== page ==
Patients with a type of liver cancer known as hepatocellular carcinoma (HCC) often face an anxious wait after their tumor is removed. In up to half of these people, the cancer will return within 2 years after surgery or a treatment that destroys their tumors with heat. Researchers haven’t identified any therapies that can stop it from coming back.
That could change thanks to a class of drugs once seen as a failed revolution in cancer therapy. Angiogenesis inhibitors, which throttle tumors by cutting off their blood supply, never measured up to expectations when they reached clinical trials more than 2 decades ago. But they are now getting a boost from a newer set of drugs with a more impressive track record: checkpoint inhibitors, which unleash the immune system’s T cells to attack tumors. At the American Association for Cancer Research (AACR) meeting last month, researchers presented evidence that the combination of an angiogenesis inhibitor and a checkpoint inhibitor delayed recurrence in patients with HCC, a first for this cancer type.
If the duo receives approval from the U.S. Food and Drug Administration (FDA), it will be the eighth pairing of the drug types OK’d in the past 4 years. More than 200 clinical trials are now testing this approach in various kinds of cancers, spurred by evidence that angiogenesis inhibitors help cancer-fighting T cells find their way deep into tumors. “There’s a very clear rationale” for combining these two classes of drugs, says Robert Kerbel, a tumor immunologist at the University of Toronto.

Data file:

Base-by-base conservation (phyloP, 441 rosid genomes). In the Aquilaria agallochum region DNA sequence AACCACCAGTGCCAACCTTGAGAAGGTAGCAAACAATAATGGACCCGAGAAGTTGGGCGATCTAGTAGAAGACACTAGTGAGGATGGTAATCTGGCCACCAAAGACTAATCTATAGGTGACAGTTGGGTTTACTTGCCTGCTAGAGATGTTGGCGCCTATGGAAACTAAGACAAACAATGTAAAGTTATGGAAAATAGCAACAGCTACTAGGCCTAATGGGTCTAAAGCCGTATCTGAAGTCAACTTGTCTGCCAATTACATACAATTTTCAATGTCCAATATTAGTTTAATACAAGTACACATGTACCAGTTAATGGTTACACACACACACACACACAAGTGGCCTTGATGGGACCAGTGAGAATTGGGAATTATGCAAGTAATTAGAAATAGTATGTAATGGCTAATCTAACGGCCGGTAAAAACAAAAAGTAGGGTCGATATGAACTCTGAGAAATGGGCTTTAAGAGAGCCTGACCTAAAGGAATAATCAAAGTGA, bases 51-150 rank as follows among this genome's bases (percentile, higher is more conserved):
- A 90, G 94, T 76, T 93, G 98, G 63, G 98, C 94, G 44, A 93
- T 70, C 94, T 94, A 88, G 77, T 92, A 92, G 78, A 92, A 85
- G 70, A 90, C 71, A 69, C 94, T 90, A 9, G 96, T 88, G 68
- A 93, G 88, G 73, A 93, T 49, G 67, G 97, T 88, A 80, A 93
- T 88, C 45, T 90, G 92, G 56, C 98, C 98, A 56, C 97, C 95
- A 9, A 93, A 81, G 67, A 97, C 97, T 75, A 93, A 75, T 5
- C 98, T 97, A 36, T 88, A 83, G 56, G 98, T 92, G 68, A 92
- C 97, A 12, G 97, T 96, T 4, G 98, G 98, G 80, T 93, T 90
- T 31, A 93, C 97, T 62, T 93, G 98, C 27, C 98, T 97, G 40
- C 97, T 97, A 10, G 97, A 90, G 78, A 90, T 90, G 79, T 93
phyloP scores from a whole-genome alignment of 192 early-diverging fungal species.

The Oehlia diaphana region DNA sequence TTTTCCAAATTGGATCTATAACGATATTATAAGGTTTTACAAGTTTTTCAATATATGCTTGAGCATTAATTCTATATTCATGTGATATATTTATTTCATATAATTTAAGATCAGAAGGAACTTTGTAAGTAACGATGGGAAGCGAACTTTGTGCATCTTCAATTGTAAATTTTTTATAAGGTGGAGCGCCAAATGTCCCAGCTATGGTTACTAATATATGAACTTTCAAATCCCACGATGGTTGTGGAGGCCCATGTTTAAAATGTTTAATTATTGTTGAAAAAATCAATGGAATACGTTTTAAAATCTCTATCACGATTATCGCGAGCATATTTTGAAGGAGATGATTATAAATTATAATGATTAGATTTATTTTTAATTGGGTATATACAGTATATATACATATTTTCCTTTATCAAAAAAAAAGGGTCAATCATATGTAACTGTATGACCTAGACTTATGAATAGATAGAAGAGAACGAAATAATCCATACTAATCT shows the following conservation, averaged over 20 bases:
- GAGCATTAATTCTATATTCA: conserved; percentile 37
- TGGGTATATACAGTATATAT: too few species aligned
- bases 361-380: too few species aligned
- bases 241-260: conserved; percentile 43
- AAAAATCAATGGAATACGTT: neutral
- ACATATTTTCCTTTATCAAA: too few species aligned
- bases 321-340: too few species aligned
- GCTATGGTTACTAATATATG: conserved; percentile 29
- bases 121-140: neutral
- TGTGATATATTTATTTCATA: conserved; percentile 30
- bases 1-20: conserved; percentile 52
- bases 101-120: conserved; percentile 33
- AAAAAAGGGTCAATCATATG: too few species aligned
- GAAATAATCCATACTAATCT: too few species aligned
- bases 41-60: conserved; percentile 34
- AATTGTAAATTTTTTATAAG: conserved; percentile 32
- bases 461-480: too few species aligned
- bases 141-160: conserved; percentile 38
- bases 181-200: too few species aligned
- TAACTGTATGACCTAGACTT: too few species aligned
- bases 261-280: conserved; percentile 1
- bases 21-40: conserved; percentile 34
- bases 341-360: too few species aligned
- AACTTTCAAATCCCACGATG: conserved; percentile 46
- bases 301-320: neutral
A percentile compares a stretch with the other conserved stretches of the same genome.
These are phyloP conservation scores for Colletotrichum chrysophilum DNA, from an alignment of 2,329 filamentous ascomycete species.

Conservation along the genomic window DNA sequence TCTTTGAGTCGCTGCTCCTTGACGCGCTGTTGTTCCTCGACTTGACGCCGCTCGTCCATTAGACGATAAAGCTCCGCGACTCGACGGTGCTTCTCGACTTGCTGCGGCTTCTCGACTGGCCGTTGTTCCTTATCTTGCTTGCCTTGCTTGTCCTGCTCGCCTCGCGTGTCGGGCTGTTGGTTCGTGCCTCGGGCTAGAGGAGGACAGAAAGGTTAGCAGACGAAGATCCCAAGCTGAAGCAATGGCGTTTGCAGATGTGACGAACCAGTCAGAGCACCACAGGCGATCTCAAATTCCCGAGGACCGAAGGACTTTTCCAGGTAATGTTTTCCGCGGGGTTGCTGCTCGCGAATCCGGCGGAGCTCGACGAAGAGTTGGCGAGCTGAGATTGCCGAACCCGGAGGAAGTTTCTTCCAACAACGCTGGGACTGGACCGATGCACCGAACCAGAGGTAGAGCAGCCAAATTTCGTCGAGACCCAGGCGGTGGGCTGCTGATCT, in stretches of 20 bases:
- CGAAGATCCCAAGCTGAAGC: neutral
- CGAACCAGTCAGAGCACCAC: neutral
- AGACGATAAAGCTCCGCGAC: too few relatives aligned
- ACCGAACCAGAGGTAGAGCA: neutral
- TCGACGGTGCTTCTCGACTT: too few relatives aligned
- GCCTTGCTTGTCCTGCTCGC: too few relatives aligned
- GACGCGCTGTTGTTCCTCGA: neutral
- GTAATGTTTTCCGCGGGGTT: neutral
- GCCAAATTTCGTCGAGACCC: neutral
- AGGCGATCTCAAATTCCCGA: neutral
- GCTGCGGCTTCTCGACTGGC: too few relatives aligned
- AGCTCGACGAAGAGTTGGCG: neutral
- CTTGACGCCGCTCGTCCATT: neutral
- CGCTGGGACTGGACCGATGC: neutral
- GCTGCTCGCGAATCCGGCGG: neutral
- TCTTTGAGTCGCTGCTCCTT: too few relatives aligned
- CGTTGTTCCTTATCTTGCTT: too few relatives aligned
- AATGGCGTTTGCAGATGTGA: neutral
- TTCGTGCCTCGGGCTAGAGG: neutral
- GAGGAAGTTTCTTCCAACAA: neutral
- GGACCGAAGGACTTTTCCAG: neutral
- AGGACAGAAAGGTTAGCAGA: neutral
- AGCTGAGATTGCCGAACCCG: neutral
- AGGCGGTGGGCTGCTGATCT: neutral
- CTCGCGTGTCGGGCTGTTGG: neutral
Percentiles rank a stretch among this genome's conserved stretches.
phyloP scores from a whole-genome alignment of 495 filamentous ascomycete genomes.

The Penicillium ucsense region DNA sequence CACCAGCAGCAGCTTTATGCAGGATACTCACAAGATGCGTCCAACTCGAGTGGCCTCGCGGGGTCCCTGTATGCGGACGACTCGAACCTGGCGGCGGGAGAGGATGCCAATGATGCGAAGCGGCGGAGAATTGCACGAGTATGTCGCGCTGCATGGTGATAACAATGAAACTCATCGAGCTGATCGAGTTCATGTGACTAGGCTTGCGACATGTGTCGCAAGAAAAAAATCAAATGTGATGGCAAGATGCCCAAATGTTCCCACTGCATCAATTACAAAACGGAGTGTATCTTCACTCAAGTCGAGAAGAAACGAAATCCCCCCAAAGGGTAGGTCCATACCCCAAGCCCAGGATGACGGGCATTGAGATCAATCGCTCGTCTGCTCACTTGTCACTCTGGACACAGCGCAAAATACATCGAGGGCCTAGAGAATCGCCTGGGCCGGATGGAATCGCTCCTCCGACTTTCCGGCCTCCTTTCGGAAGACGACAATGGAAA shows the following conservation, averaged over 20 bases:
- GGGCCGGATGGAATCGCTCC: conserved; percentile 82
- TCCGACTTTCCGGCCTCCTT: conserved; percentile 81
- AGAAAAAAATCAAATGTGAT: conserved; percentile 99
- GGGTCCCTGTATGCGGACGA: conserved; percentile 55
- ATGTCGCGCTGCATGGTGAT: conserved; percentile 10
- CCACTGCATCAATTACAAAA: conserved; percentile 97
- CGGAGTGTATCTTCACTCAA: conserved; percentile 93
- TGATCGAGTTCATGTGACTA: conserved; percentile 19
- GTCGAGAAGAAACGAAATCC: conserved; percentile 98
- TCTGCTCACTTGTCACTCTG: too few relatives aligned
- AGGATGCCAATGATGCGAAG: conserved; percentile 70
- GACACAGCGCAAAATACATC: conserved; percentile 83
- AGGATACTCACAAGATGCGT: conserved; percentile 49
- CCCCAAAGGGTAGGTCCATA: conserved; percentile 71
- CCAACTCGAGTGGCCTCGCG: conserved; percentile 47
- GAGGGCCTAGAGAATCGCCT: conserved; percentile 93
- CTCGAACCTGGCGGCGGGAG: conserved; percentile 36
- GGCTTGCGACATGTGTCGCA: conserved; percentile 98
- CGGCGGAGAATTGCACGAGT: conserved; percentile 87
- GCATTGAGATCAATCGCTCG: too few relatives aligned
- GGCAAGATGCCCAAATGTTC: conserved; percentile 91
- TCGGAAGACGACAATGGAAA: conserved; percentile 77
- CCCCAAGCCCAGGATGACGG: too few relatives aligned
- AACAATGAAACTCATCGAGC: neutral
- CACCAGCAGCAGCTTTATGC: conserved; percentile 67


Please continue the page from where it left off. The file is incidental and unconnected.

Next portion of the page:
This resurgence for angiogenesis inhibitors comes after astronomical expectations for the drugs were dashed in the late 1990s. Their premise was compelling. Tumors, hungry for oxygen and nutrients, would have to stimulate new blood vessels to sprout and grow to them; by preventing these vessels from forming, angiogenesis inhibitors should starve tumors and curb their growth. But the drugs fell flat for various reasons, including tumors becoming resistant or using other mechanisms to obtain blood. “It was an almighty crash” when the drugs didn’t deliver, says University of Oxford tumor pathologist Francesco Pezzella, whose team discovered that tumors can commandeer existing vessels instead of growing new ones.